Apple argues that they are only following the letter of the law while operating in China. “Adhering to local laws” does not equal a values-based decision. On the contrary, it is the default decision of a company without values. Turned on it’s head, Apple could equally justify its lack of censorship in the US market by blaming US laws that protect freedom of speech. The degree of freedom of speech that Apple stands for is the exact legal minimum imposed on it by laws around the world. The company itself does nothing to defend freedom of speech, or speak up when these freedoms are violated.
Because of the stature of Apple (economically, not morally, nor ethically), the decisions that Tim Cook makes affect many other companies. If Apple agrees to censorship, then the pressure builds on other phone manufacturers to agree to censor. But the Chinese authorities then use Apple as an example for other companies in other sectors. Foreign and domestic news media organizations, academia, content-driven websites, educational institutions and book publishers are all told to follow Apple’s example, leaving them with little choice but to complicity submit to self-censorship.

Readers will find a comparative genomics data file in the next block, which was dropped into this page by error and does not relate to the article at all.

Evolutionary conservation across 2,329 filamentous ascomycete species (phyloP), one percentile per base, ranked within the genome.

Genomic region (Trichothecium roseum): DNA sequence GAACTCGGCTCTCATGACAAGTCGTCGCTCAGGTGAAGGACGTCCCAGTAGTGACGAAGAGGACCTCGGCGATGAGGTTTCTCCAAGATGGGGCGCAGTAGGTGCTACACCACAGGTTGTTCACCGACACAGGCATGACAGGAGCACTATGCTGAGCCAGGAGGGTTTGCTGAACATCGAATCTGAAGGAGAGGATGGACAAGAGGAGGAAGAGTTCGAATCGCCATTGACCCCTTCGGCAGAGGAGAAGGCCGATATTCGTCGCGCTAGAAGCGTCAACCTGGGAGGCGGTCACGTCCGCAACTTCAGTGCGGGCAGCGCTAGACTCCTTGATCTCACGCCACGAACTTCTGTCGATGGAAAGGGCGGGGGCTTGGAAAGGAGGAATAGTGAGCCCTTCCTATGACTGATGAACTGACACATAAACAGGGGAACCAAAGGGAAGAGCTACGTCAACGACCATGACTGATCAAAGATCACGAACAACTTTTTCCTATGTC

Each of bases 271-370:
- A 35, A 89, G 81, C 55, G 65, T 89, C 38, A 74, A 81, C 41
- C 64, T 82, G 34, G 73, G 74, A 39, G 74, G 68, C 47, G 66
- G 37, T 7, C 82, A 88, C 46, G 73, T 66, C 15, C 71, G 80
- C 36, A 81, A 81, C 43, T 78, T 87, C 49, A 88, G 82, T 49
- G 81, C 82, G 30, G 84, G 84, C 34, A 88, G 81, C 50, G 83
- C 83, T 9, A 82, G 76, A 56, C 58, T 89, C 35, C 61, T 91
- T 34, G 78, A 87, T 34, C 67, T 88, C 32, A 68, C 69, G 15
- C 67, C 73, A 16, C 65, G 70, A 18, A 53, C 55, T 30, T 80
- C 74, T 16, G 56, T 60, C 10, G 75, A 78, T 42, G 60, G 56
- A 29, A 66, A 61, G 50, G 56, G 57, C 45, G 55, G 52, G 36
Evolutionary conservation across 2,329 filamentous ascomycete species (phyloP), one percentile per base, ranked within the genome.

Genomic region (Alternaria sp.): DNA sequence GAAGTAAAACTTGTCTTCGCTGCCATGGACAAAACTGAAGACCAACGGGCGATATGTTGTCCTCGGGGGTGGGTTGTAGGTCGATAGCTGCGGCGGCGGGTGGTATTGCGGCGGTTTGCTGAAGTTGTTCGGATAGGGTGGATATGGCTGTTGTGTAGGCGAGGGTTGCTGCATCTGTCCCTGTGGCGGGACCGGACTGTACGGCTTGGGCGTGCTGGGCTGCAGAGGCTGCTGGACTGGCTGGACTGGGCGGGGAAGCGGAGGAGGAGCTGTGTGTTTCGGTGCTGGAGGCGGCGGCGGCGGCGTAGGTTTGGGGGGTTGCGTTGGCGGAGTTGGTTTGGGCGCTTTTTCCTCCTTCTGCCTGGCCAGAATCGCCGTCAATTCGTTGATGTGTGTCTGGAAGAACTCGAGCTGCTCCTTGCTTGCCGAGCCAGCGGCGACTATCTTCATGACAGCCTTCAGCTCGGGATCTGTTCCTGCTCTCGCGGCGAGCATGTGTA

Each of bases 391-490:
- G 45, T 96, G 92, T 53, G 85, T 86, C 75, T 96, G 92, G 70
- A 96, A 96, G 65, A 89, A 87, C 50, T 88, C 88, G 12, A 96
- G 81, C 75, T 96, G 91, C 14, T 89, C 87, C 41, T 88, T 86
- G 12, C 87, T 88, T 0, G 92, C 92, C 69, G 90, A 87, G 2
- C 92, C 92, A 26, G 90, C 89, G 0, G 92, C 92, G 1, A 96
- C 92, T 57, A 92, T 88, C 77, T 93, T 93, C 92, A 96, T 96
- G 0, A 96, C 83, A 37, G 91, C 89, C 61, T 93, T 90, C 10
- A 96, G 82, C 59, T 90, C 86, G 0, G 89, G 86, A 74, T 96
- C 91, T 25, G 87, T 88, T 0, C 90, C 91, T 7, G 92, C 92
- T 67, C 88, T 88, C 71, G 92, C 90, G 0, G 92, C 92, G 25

If all companies followed Apple’s example of taking censorship orders from Beijing, any attempts by Chinese to bypass this censorship would be made impossible. This is because information that is censored inside the Great Firewall of China survives outside the wall thanks to the support, or at least tolerance, of internet companies outside of China. If these companies all acted like Apple, there would be no more circumvention, no more uncensored Chinese information, anywhere on the global internet.